CNN reports that Donald Trump will back down from his push to have a question regarding citizenship on the 2020 census.
Instead, he'll issue an executive order asking the Commerce Department to obtain the citizenship info he wants through other means.
These people said Trump is expected to table his effort to add a question about citizenship status to the 2020 census, setting aside his demands last week to continue pursuing the issue despite a Supreme Court order blocking it.
Trump tweeted Thursday morning he would be holding a press conference in the Rose Garden in the afternoon about "the census and citizenship." Attorney General William Barr will participate in the event, according to Justice Department spokesperson Kelly Laco. The Justice Department declined further comment on the details of the planned announcement.
The Supreme Court late last month blocked a citizenship question from being added to the 2020 census. The bitter controversy centers around whether the administration can ask all recipients a citizenship question on the 2020 census for the first time since 1950 -- a move that could impact the balance of power in states and the House of Representatives, which are based on total population.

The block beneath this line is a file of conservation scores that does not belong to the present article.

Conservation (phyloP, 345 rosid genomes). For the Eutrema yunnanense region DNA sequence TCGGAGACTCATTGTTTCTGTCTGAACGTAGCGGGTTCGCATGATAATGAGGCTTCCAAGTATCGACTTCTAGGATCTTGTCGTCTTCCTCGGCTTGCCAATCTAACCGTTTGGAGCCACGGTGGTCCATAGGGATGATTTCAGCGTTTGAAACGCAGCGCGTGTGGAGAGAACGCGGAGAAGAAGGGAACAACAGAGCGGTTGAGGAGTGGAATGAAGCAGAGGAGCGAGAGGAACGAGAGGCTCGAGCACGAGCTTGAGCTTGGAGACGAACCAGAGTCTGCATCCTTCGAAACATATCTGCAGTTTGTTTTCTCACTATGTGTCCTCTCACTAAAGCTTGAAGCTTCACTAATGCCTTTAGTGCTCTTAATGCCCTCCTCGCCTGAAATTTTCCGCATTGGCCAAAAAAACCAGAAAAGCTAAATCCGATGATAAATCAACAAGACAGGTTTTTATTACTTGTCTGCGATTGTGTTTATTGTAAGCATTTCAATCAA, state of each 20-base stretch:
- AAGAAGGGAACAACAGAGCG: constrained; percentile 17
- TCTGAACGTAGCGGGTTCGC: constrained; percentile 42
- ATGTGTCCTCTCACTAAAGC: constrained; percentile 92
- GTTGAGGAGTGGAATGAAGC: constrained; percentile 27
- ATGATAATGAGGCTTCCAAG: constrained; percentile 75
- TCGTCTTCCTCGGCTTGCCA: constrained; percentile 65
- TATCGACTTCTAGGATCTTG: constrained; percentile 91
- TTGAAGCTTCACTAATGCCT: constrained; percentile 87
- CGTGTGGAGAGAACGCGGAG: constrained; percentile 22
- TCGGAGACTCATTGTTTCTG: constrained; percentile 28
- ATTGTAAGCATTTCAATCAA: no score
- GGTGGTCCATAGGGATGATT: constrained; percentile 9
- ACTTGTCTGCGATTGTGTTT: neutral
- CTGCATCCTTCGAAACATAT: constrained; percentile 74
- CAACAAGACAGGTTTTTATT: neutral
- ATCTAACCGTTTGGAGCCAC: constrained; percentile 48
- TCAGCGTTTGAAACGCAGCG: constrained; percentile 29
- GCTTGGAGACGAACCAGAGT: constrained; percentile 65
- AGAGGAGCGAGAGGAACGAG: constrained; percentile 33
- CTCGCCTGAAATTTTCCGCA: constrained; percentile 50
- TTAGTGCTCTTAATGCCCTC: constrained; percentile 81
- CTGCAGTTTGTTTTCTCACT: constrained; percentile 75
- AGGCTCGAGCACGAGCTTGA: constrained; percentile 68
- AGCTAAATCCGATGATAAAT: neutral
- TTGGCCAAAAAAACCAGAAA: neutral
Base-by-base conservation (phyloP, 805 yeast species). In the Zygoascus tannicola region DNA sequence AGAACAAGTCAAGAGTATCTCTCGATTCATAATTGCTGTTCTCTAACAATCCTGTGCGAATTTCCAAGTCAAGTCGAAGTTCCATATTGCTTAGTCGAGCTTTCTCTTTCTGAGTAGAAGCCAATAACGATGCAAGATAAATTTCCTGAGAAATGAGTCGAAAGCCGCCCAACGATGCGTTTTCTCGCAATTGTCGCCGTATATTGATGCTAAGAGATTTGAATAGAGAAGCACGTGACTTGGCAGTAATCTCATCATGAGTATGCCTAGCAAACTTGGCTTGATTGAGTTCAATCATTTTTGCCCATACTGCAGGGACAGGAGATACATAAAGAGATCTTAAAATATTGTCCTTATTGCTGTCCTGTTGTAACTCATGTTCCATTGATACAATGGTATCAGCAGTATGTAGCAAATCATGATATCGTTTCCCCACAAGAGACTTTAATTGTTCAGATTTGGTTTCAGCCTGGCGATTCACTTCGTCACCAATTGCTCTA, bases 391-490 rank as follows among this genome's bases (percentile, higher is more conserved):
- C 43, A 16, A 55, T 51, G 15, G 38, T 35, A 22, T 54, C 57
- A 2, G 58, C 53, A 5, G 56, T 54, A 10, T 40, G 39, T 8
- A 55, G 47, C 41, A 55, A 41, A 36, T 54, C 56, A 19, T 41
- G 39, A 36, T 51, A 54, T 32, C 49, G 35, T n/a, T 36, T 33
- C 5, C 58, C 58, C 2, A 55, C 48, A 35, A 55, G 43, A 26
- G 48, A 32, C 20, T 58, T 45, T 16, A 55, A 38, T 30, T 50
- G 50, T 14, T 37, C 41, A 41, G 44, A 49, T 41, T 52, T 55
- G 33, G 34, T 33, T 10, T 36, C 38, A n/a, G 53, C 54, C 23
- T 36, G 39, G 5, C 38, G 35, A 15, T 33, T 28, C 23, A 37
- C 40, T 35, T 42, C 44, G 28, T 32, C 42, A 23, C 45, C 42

The White House will be hosting a very big and very important Social Media Summit today. Would I have become President without Social Media? Yes (probably)! At its conclusion, we will all go to the beautiful Rose Garden for a News Conference on the Census and Citizenship.— Donald J. Trump (@realDonaldTrump) July 11, 2019
Opponents say adding the citizenship question could discourage undocumented immigrants from answering the questionnaire.
That could, in turn, produce lower population counts. And those counts are used to apportion congressional districts, as well as determine where federal funds are used.
More from the New York Times:
Government experts have predicted that asking the question would cause many immigrants to refuse to participate in the census, leading to an undercount of about 6.5 million people.
That could reduce Democratic representation when congressional districts are allocated in 2021 and affect how hundreds of billions of dollars in federal spending are distributed.